As I was walking up my steps into my backdoor, I glanced down at my now two year old sage plant, and wondered what I could use it for. The plant is just starting it’s second winter, and the leaves are beginning to discolor. I did a search, and found that sage can be used for many things, once it’s dried out. I snipped off some of the larger branches of the plant that were invading my walking space, and placed them in the kitchen to dry. There’s no magic to this process other then to stir the leaves from time to time.
When the leaves are dry enough, they begin to break apart when stirred. At this point, I still wasn’t sure what to do with them, so I searched again, and found that Sage Tea was a common use. The process is simple, heat some water to a boil. ( I used a cup of water in the microwave for a minute or so…), Then add sage leaves and allow them to soak for five minutes.
I placed two spoons full of the dried leaves in a bowl, and poured the water on top, then stirred the leaves every minute or so. The source I read online mentioned that sage had medicinal uses, and the average person should not drink more then two cups per day. I’d suggest you do some searching and determine if the tea will agree with you before tasting it.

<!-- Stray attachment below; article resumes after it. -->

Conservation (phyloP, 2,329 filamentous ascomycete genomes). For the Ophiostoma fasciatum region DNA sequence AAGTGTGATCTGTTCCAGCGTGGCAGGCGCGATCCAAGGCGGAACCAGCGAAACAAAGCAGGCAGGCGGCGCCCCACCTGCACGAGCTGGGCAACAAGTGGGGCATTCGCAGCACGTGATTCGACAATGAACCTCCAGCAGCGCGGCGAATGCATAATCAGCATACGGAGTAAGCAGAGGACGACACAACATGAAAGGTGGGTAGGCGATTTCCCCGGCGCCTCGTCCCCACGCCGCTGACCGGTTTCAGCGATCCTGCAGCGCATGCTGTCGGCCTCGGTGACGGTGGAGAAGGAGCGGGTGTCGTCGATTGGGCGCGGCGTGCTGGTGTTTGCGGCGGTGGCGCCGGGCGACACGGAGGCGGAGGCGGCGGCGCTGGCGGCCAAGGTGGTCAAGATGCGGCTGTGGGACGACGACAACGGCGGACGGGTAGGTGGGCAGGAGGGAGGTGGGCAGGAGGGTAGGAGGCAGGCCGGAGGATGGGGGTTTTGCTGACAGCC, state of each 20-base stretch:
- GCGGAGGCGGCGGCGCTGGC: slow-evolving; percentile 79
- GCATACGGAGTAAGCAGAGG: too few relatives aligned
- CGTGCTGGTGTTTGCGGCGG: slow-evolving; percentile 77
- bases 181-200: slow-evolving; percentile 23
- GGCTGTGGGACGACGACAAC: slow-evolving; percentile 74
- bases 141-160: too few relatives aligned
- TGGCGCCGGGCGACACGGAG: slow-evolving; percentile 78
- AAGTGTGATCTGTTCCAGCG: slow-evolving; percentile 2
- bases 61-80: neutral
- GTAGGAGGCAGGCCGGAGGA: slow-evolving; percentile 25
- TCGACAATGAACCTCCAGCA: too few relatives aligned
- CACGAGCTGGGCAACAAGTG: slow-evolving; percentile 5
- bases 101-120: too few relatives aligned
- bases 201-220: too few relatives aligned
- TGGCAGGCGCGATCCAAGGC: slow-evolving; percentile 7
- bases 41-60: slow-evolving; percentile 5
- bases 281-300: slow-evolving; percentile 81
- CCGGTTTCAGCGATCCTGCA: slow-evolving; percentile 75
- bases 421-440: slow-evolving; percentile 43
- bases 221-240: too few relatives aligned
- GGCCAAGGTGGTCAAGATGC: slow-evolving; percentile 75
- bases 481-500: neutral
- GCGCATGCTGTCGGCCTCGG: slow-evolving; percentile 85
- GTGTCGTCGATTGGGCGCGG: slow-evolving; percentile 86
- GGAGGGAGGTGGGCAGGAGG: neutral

When all was complete, I had a small cup of tea, with tiny bits of leaves included. After letting the tea sit for a few minutes, the remaining bits settled to the bottom, and I tried the tea. I have made this tea three times so far, and have yet to draw a conclusion about the taste. I don’t find it gross, but it’s not pleasant either. In fact the best thing I can say about it’s taste is that it’s different, and I’ve made it more then once….